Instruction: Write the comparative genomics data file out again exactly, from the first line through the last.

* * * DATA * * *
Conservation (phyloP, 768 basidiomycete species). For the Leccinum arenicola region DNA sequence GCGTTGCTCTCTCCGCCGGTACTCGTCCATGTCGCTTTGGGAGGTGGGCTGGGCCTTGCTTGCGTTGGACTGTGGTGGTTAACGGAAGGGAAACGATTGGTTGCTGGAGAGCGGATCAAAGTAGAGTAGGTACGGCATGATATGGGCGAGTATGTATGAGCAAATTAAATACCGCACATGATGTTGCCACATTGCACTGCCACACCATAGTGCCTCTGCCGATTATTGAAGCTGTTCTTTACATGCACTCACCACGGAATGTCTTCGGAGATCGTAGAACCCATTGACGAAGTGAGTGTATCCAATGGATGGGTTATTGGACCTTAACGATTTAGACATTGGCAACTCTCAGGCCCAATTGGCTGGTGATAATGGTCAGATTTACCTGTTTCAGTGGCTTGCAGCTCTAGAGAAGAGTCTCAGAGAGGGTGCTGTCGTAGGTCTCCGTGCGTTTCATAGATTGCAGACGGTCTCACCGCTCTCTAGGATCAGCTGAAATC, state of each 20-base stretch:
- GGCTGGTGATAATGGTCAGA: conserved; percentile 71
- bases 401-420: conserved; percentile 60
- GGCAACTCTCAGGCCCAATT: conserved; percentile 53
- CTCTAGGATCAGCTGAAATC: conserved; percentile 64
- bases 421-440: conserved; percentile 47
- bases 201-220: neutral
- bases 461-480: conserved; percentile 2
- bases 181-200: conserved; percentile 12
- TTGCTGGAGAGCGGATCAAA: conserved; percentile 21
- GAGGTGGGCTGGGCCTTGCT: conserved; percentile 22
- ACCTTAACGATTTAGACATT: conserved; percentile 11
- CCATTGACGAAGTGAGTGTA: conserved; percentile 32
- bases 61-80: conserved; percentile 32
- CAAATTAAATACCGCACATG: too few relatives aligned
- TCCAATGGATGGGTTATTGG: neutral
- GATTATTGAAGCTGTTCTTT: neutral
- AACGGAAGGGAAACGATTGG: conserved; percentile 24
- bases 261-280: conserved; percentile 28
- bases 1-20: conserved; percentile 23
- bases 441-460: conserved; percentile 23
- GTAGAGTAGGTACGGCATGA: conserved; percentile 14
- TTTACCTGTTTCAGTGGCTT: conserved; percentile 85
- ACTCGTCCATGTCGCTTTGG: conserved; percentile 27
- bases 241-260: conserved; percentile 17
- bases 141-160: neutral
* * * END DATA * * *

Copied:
Conservation (phyloP, 768 basidiomycete species). For the Leccinum arenicola region DNA sequence GCGTTGCTCTCTCCGCCGGTACTCGTCCATGTCGCTTTGGGAGGTGGGCTGGGCCTTGCTTGCGTTGGACTGTGGTGGTTAACGGAAGGGAAACGATTGGTTGCTGGAGAGCGGATCAAAGTAGAGTAGGTACGGCATGATATGGGCGAGTATGTATGAGCAAATTAAATACCGCACATGATGTTGCCACATTGCACTGCCACACCATAGTGCCTCTGCCGATTATTGAAGCTGTTCTTTACATGCACTCACCACGGAATGTCTTCGGAGATCGTAGAACCCATTGACGAAGTGAGTGTATCCAATGGATGGGTTATTGGACCTTAACGATTTAGACATTGGCAACTCTCAGGCCCAATTGGCTGGTGATAATGGTCAGATTTACCTGTTTCAGTGGCTTGCAGCTCTAGAGAAGAGTCTCAGAGAGGGTGCTGTCGTAGGTCTCCGTGCGTTTCATAGATTGCAGACGGTCTCACCGCTCTCTAGGATCAGCTGAAATC, state of each 20-base stretch:
- GGCTGGTGATAATGGTCAGA: conserved; percentile 71
- bases 401-420: conserved; percentile 60
- GGCAACTCTCAGGCCCAATT: conserved; percentile 53
- CTCTAGGATCAGCTGAAATC: conserved; percentile 64
- bases 421-440: conserved; percentile 47
- bases 201-220: neutral
- bases 461-480: conserved; percentile 2
- bases 181-200: conserved; percentile 12
- TTGCTGGAGAGCGGATCAAA: conserved; percentile 21
- GAGGTGGGCTGGGCCTTGCT: conserved; percentile 22
- ACCTTAACGATTTAGACATT: conserved; percentile 11
- CCATTGACGAAGTGAGTGTA: conserved; percentile 32
- bases 61-80: conserved; percentile 32
- CAAATTAAATACCGCACATG: too few relatives aligned
- TCCAATGGATGGGTTATTGG: neutral
- GATTATTGAAGCTGTTCTTT: neutral
- AACGGAAGGGAAACGATTGG: conserved; percentile 24
- bases 261-280: conserved; percentile 28
- bases 1-20: conserved; percentile 23
- bases 441-460: conserved; percentile 23
- GTAGAGTAGGTACGGCATGA: conserved; percentile 14
- TTTACCTGTTTCAGTGGCTT: conserved; percentile 85
- ACTCGTCCATGTCGCTTTGG: conserved; percentile 27
- bases 241-260: conserved; percentile 17
- bases 141-160: neutral